Whale Tales from the South Pacific

Nan Daeschler HauserWorld-renowned ocean conservationist Nan Daeschler Hauser will present a lecture entitled South Pacific Whale Tales: A Perspective of Whales, Then and Now  Wednesday, July 5 at 6 pm in the Whaling Museum, 13 Broad Street.

Hauser will highlight a variety of topics, including the history of South Pacific whaling across Oceania, the similarities between Nantucket and Rarotonga in the Cook Islands, why whales are important to the health of the ocean, and more.

“Having the chance to speak with the Nantucket community about whales and whale conservation is an exciting opportunity for me,” says Hauser. “As a New Englander with roots stretching back to some of the “Petticoat” whalers, it is a unique honor to be able to add my stories to the Nantucket whale narrative. I hope to share my knowledge, passion, and science of these amazing creatures, and inspire others to feel the same way.”

Nan Daeschler Hauser has been the President and Director of the Center for Cetacean Research & Conservation (CCRC) since 1991. Her home base is in Rarotonga, Cook Islands, where she is the Principal Investigator for the Cook Islands Whale Research Project and Director of the Cook Islands Whale & Wildlife Centre, which she built in 2000. The Cook Islands have led the way in whale conservation by claiming a 2 million square kilometer whale sanctuary in the islands’ exclusive economic zone—an achievement in which Hauser played a key role.

For almost a decade she was involved with the Ocean Alliance’s cetacean research expeditions aboard the R/V Odyssey. As Founder and Director of the New England Dolphin Outreach Project she has taught on a global level for the Dolphin Research Center, Whale Conservation Institute, and many other non-profit organizations. She is currently on the Board of Directors of the Ajubatus Foundation in South Africa, Te Ara Cook Islands Museum of Cultural Enterprise, and Cet Law in the U.S.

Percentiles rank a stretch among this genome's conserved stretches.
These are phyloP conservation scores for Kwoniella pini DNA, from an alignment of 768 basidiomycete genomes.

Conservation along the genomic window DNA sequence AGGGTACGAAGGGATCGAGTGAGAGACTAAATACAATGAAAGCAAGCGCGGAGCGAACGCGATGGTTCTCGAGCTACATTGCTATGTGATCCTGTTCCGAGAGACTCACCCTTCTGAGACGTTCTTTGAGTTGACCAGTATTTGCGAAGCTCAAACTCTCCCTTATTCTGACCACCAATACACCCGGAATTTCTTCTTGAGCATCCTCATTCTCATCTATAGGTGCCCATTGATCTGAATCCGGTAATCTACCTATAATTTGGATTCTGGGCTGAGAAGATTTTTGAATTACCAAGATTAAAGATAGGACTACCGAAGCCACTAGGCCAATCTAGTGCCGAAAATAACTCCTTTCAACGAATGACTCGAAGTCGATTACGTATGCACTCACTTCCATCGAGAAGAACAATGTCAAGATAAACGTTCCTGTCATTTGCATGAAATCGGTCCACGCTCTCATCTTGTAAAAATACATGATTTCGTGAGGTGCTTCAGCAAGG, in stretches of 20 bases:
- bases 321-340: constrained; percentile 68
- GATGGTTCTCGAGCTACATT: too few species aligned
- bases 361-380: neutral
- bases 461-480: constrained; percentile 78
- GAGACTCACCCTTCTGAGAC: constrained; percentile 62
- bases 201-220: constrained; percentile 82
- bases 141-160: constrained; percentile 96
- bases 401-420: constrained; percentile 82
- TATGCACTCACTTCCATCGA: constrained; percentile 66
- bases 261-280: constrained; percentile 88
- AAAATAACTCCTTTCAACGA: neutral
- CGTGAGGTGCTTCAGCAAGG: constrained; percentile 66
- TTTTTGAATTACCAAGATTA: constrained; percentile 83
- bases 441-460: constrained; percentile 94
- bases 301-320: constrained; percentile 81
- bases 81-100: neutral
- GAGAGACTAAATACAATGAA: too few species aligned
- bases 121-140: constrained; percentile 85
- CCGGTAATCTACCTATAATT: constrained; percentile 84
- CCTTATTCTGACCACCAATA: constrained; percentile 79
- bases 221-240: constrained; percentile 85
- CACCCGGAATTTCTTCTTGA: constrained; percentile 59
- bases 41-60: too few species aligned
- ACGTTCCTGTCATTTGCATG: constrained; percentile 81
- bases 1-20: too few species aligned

Nan Daeschler HauserHauser is also a “Woman in Science” at the Smithsonian Institute. Her other field research includes a study site in the Bahamas investigating beaked whales, dolphins, and other cetaceans. Hauser and her team captured the first ever, underwater footage of a rare beaked whale, Mesoplodon densirostris. Hauser’s research has been featured in numerous documentaries that have appeared on National Geographic, Discovery Channel, Animal Planet, Smithsonian Channel, ARTE, Munwha Broadcasting, and BBC. She is currently involved in two films, a television documentary, a National Geographic article, and is writing a book while continuing her research. She has authored and co-authored over fifty scientific publications. Currently, Hauser is affiliated with Auckland University, New Zealand where she is an adjunct professor. She is also a registered nurse teaching and practicing medicine on Rarotonga and the outer islands.

“We are looking forward to welcoming Nan Daeschler Hauser to the Whaling Museum for this special evening lecture,” says Brianne Roth, NHA Public Programs Coordinator. “Her experiences and stories of researching endangered whales will provide unique insights into remote parts of the globe as well as these majestic animals.”

Admission for this program is $10 for the lecture, and $50 for the lecture and a short reception afterwards. Reservations are strongly recommended at nha.org/tickets. Doors open at 5:30 pm, with the program beginning promptly at 6 pm.